When it comes to taking initiatives toward reducing the state’s carbon footprints, the State of California has always played pioneering role. The introduction of a new legislation keeps to this tradition. With an aim to help California become a leader in the green energy storage, Attorney General Jerry Brown and Assembly member Nancy Skinner introduced AB 2514.
The new legislation is designed to put the state in the path of greener and cleaner energy usage and storage with the setting up of a smarter, cleaner electric grid. This will help increase the use of renewable energy. By cutting back on the costs of new power plants and transmission lines, the new legislation is designed to help consumers save significantly on their energy costs. Moreover, with the creation of thousands of permanent new green-collar jobs, this transformative legislation is going to give a significant boost to the job market as well.
AB 2514 is going to pave the way for a booming “green” industry and what will follow next is a significant economic development opportunity for California. It will also help reduce the gap between the United States and other nations in investments and deployments of energy storage.
The Bill is going to make incorporation of energy storage capacity – 2.25 percent of daytime peak demand for power by 2014 and 5% of peak demand by 2020, mandatory for the utilities. With this, electricity costs will come down significantly for the consumers.
California is one of the largest consumers of electricity and currently, the state uses fossil fuel-burning backup power plants, as well as coal-fired power imported from other states, to help meet its huge demand for daytime peak power. Besides being expensive and inefficient, it significantly affects the air-quality of the state.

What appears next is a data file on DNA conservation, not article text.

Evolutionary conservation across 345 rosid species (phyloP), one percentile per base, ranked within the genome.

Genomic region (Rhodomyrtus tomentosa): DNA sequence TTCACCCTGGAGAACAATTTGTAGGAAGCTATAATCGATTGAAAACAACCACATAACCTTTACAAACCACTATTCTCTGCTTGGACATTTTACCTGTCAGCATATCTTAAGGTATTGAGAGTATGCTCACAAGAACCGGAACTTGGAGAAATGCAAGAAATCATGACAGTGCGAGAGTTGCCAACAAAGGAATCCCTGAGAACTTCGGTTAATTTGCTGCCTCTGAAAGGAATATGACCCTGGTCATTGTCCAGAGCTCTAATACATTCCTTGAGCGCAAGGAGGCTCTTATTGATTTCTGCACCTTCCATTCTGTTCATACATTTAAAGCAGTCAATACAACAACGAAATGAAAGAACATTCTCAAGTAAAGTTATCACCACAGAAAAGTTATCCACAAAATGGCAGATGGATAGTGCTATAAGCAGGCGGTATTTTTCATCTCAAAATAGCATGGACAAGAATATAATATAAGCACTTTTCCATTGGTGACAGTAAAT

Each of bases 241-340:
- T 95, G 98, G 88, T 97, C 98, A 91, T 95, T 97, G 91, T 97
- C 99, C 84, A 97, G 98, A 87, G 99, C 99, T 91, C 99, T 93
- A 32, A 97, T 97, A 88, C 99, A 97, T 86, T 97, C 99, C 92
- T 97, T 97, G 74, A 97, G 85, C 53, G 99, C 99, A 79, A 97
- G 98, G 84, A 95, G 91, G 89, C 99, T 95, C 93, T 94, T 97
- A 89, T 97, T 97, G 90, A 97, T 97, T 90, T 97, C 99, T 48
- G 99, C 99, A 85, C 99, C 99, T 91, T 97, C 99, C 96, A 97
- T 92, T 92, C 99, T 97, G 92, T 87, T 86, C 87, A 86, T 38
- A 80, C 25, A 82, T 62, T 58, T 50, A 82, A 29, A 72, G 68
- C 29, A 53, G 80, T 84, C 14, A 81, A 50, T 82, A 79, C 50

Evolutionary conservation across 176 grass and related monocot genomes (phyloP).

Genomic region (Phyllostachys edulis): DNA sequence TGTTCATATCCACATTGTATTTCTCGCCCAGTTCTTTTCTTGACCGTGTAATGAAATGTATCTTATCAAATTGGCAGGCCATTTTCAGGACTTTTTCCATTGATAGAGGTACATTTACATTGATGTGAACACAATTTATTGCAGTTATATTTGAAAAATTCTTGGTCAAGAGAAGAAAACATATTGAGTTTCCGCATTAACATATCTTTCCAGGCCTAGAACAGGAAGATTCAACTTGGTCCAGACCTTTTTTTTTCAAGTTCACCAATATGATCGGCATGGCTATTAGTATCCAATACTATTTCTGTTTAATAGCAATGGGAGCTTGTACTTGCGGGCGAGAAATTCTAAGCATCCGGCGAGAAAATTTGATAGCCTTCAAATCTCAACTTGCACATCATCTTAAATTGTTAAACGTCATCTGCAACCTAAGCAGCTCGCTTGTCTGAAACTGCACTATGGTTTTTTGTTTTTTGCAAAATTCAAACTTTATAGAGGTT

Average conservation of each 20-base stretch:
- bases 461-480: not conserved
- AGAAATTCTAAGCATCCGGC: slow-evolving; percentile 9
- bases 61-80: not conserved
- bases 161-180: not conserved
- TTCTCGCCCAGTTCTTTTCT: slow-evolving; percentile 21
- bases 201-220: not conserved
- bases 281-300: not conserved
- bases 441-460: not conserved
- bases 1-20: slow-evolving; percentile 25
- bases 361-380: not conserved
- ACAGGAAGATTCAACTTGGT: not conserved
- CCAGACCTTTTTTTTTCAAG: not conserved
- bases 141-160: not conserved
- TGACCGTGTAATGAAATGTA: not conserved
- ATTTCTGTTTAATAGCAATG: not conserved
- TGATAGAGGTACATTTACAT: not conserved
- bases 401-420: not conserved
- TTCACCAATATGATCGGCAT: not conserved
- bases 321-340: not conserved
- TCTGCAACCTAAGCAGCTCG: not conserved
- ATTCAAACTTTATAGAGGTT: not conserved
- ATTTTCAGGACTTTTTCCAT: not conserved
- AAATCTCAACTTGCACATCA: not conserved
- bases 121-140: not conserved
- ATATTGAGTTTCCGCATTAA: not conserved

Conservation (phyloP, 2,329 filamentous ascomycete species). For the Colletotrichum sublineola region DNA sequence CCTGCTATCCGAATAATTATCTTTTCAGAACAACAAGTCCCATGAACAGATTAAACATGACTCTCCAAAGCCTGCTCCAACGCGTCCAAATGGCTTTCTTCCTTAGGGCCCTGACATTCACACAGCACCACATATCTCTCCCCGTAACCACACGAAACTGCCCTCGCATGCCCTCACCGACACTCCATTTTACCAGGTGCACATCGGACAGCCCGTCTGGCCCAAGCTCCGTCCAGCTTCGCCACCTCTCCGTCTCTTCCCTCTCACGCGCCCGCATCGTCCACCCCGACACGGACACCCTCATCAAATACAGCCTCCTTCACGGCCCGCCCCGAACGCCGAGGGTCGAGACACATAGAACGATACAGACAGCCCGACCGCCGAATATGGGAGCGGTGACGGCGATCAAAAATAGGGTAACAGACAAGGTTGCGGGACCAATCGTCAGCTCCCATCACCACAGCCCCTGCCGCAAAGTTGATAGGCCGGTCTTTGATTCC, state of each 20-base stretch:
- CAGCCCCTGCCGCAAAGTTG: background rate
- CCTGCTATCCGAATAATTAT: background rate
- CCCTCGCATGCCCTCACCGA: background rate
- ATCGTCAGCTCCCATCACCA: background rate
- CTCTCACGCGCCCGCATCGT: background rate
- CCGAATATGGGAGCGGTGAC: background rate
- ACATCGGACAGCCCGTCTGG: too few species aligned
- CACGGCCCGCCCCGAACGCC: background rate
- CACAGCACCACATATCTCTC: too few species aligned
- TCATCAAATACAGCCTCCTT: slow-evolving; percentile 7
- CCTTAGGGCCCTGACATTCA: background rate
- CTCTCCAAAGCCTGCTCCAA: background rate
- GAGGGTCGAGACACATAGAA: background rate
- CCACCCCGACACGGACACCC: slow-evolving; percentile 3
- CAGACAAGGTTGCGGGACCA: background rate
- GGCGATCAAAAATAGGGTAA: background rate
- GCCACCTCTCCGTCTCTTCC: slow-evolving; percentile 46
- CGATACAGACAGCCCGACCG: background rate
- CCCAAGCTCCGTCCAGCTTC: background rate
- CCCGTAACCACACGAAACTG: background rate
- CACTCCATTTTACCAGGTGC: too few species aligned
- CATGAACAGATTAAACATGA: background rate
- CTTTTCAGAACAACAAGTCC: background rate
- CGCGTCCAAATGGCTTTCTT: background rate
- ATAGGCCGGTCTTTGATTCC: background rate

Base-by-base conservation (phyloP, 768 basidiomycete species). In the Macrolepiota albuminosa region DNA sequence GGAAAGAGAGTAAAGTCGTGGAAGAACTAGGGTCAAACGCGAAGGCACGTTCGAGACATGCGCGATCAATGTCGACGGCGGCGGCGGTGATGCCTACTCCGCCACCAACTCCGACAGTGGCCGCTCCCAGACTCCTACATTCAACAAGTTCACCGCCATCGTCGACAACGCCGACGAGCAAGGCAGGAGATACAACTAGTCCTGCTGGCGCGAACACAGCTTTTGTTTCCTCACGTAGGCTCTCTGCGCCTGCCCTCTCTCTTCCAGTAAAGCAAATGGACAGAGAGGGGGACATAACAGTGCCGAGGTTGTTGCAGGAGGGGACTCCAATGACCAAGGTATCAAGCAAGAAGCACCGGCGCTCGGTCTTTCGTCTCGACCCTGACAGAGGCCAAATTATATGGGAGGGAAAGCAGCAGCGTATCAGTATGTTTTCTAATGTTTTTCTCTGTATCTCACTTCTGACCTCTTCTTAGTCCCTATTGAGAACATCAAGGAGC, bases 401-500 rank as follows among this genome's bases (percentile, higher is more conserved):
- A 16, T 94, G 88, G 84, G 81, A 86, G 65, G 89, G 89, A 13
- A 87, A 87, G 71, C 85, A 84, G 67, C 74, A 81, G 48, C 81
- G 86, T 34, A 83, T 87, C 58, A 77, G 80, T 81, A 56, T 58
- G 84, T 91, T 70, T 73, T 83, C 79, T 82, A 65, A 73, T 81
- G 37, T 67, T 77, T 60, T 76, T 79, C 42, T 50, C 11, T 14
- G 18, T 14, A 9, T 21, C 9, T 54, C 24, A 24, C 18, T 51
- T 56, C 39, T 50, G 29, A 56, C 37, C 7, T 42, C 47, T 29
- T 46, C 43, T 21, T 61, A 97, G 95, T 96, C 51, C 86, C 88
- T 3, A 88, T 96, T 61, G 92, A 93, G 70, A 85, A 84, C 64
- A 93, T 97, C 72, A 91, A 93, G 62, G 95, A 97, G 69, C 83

But with the bill being translated into a law, the state will be able make greater use of cleaner and less costly alternatives and reserve the use of fossil fuel based powers only for the day time peak-hour demands. This will ultimately enable California to reduce pollution from greenhouse gases and smog-forming nitrogen oxides.
“Energy storage is the future – it’s a fast-growing clean technology industry that will save the state money and reduce pollution,” said Attorney General Jerry Brown, the bill’s sponsor. “What’s even better is that this new technology could create 8,500 new jobs in California during the next decade,” he added.
“We applaud Assembly member Skinner and Attorney General Brown’s leadership in introducing this essential legislation. This bill will put California at the forefront of a growing global market that will spur economic development. Given major advances in energy storage, the industry is now ready to provide high-technology, affordable, reliable products for California’s utilities and consumers,” Janice Lin, director of the California Energy Storage Alliance, explained.
The decades old energy storage technologies cover a wide range of sizes, power capacity, and discharge durations, and include mechanical, chemical and thermal processes for storing energy for use at a later time. With the celebrated bill signed into a law, California will get energy storage, which is cost-effective and commercially ready. This is a going to play a key role in the emergence of newly emerging smart grid based on renewable and distributed power sources that will transform California’s electricity grid forever. The state will enjoy a modern, clean, sophisticated network in the upcoming days.
The recent bill has significantly attracted investors’ attention to the areas of energy storage. Federal stimulus funding is also under way. The recently announced projects in this area represent nearly 1,000 megawatts of new capacity. All these are going to more than double the current installed capacity of energy storage. Madhubanti Rudra is a contributing editor for TMCnet. To read more of her articles, please visit her columnist page.
Edited by Erin Harrison